I would go out on a limb and say that whoever thinks this is a fair method of scoring has no bridge understanding. There was a move, I think three years ago, to score a Camrose trial against 'Par'. It was never made entirely clear whether 'Par' was to be based on double dummy analysis or was to be arrived at by human agency, whether before the hands were played or, heaven help us, in light of the actual scores recorded. I thought the idea was nuts, and said so at the time. I believe it was quietly dropped.

I am not on the inside track, so I have no idea why 'The Expert View' came to be employed for the LM trial. But, if we are to have trials, let us have trials that, within the inevitable constraints, are scored fairly. We had normal X-imp scoring for the Camrose trial this year, so why introduce a double dummy scoring comparison for the Lady Milne?

Simon Richards

The Selectors are due to meet on Friday morning and this will be one of a number of topics for discussion at that meeting. The references to "The Expert View" reported for Session 4 had already been noted This has been raised with the Director and we are waiting for feedback on how the scoring that was used in the Trial has been reported on Bridgewebs.

As entries to the Lady Milne Trial were limited (and one pair had to withdraw at the last minute for understandable reasons) there had been concern expressed about the randomness that may occur with Cross-IMP scoring across such a small field, so it had previously been agreed by the Selectors to use hands derived from a historic high quality (but relatively obscure) Ladies event in coming up with more meaningful datums. It should also be noted that the data from results in the trial has also being reviewed and analysed by the Selectors and the data has been "diced and sliced" using other means. There were also Selectors present at the trial, myself included, to observe what went on.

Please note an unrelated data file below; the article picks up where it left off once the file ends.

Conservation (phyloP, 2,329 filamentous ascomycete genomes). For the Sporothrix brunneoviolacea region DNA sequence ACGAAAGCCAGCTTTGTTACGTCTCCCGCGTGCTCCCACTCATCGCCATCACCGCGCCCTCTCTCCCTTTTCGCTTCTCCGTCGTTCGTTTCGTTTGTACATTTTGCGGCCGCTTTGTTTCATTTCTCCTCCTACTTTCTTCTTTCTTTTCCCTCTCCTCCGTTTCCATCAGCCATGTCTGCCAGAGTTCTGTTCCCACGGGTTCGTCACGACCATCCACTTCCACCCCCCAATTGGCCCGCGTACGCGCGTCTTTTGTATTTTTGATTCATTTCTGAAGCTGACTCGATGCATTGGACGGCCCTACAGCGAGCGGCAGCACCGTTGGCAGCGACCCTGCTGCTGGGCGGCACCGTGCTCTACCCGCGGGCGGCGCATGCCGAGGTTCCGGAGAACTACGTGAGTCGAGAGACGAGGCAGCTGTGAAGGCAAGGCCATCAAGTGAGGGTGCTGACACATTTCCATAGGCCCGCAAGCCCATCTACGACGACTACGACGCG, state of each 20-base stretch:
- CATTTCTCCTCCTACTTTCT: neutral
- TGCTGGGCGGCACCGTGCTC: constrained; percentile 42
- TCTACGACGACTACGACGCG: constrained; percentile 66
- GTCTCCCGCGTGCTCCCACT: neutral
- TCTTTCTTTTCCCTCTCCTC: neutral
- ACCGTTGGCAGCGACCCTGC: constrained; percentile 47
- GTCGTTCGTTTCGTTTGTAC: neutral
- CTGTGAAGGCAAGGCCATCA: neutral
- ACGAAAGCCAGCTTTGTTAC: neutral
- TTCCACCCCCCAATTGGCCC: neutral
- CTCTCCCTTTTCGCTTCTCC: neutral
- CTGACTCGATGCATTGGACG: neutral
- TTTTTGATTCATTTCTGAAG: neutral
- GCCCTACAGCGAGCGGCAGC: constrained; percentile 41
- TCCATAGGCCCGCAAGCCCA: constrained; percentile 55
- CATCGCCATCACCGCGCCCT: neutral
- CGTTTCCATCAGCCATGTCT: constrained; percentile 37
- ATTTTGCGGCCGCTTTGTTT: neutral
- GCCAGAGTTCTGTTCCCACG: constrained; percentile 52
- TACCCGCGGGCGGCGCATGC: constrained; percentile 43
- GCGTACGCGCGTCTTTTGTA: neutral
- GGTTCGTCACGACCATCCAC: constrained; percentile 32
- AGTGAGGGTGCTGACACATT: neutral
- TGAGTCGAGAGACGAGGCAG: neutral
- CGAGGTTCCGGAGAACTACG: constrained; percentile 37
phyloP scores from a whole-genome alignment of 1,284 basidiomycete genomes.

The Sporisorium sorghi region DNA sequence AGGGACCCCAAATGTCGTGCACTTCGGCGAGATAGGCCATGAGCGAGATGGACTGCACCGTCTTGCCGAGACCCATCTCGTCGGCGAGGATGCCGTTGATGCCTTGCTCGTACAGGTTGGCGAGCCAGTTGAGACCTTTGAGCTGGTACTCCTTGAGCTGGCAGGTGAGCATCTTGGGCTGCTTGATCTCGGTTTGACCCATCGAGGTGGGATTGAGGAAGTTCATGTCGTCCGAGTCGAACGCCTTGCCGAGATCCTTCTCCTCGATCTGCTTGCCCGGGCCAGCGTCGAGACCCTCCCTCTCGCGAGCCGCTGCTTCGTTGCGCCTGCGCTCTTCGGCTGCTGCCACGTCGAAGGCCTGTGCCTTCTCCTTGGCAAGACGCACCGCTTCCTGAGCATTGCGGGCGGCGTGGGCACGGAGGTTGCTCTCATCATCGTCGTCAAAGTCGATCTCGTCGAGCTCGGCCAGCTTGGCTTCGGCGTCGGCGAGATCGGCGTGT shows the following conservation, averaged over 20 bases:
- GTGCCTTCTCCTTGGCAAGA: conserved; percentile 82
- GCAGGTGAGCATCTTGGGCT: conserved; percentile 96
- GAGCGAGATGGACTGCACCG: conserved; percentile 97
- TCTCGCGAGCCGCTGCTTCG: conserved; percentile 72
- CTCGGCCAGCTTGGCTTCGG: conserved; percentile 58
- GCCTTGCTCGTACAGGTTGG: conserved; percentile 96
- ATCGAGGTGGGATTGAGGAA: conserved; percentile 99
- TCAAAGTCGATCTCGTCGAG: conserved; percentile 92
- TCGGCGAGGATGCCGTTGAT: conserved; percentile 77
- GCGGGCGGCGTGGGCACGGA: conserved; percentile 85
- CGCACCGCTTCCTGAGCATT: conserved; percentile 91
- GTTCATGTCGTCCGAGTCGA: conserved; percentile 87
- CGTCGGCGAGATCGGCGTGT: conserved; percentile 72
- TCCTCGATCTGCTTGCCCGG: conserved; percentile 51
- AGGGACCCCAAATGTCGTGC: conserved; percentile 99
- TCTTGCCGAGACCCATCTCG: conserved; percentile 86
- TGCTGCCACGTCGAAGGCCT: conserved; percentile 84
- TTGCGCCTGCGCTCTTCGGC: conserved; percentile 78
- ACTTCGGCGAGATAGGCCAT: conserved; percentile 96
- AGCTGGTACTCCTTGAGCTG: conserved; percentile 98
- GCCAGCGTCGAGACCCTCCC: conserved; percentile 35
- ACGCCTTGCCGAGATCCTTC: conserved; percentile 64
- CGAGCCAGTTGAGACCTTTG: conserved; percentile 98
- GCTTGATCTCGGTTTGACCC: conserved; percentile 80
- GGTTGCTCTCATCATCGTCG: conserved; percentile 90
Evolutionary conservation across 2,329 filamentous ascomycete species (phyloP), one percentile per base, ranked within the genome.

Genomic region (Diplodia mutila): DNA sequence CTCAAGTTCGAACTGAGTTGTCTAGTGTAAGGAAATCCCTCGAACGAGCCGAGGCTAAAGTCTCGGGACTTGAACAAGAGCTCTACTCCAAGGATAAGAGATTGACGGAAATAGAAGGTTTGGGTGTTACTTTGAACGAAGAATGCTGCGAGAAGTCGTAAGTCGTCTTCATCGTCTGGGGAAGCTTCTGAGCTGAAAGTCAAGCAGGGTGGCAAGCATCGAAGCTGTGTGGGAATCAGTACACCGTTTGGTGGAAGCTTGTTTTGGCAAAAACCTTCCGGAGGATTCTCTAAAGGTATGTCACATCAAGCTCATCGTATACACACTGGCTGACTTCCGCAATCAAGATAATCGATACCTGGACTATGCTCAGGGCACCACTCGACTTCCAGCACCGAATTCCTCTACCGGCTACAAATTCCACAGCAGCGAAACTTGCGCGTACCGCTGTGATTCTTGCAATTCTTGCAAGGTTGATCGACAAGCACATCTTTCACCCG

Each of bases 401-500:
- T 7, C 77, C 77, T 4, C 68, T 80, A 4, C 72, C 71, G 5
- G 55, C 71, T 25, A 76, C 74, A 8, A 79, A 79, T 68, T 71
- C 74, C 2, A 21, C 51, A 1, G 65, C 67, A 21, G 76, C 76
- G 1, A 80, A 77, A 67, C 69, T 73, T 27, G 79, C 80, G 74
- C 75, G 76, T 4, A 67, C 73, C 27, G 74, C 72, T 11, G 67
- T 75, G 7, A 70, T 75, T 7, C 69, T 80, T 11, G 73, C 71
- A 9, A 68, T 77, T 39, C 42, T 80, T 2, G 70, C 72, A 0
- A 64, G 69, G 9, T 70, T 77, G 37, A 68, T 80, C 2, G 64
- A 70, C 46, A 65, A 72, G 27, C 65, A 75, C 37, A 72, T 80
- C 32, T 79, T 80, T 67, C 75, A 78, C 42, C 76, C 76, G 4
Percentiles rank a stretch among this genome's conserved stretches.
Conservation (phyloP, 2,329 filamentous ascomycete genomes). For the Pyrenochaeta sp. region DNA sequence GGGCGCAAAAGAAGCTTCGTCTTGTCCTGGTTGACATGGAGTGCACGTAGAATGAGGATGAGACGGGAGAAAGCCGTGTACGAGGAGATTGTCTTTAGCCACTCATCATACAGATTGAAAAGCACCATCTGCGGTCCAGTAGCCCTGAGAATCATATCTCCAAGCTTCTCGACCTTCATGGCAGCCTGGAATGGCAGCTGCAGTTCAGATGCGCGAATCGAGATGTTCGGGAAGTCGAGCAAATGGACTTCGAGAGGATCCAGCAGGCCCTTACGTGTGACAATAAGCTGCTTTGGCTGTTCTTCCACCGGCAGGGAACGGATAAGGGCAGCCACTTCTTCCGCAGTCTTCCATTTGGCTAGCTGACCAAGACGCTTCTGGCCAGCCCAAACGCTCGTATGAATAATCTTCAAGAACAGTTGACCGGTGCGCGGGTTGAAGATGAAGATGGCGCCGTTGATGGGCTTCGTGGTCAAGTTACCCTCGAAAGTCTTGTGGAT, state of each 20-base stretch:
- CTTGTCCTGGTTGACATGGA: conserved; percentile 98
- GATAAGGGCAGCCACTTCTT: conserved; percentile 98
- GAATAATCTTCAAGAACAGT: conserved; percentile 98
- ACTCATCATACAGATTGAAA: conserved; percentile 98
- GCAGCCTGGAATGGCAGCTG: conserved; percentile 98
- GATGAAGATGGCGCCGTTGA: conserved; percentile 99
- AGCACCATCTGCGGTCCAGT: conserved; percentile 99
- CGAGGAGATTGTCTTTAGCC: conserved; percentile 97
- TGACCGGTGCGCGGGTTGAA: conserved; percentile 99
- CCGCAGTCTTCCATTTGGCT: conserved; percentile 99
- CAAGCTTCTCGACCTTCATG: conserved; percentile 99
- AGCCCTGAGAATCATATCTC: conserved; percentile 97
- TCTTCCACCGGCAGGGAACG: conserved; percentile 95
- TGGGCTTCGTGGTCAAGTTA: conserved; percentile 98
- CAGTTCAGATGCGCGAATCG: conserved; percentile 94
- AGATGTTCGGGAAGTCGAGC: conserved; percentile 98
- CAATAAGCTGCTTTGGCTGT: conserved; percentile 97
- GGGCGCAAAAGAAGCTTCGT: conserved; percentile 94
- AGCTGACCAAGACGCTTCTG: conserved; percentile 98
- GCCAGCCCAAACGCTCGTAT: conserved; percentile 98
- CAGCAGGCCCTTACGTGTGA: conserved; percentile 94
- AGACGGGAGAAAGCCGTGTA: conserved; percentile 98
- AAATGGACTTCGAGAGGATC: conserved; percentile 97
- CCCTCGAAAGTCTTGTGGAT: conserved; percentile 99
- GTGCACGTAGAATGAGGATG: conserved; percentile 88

Simon Richards

The Bridgewebs site has been updated and reference to 'The Expert View'  are now removed although there are still some minor glitches.


Thank you Simon. This is a helpful explanation. X-imps, especially with just three tables per board, do of course present problems of their own. I suspect that importing the datum from another event at which the hands had been played may generate even more anomalies, although I confess I haven't studied the subject in any depth. As you say, it is open to you to conduct other kinds of analysis.

Tony Haworth

May I draw your attention to an often ignored anomaly when using x-imps for a teams event.
But firstly - x-imps when employed for a pairs event when all-play-all is fine.
However when employed to determine a pair's performance in a teams event, and in particular for a low number of teams, you must remember that this is not an all-play-all situation. In this year's Camrose trials there were eight teams (I think), i.e. 16 pairs. However since you entered as a team, you only actually played 14 of the other pairs. This can affect a pair's total x-imp score, particularly if a strong pair is teamed with a weaker pair - they never get the chance to play against their weaker team-mates, whereas all other players do.
Personally I don't really see the point in a team's entry, when it is then run as an almost all-play-all (but missing your own team-mates).

Simon Richards

The comments are noted but I am not sure how relevant this was to the recent Lady Milne Trial. The Lady Milne trial was principally scored against a datum provided from a historic, but relatively obscure Ladies event. However the results using other scoring mechanisms (including use of the three tablecross-IMP scores) were available to the Selectors and these were used when considering the selection of the team.

I am sure we would all welcome greater player involvement in the trials process in the future but I fear that, going forward, we will continue to struggle to attract a greater level of interest that would be prefered.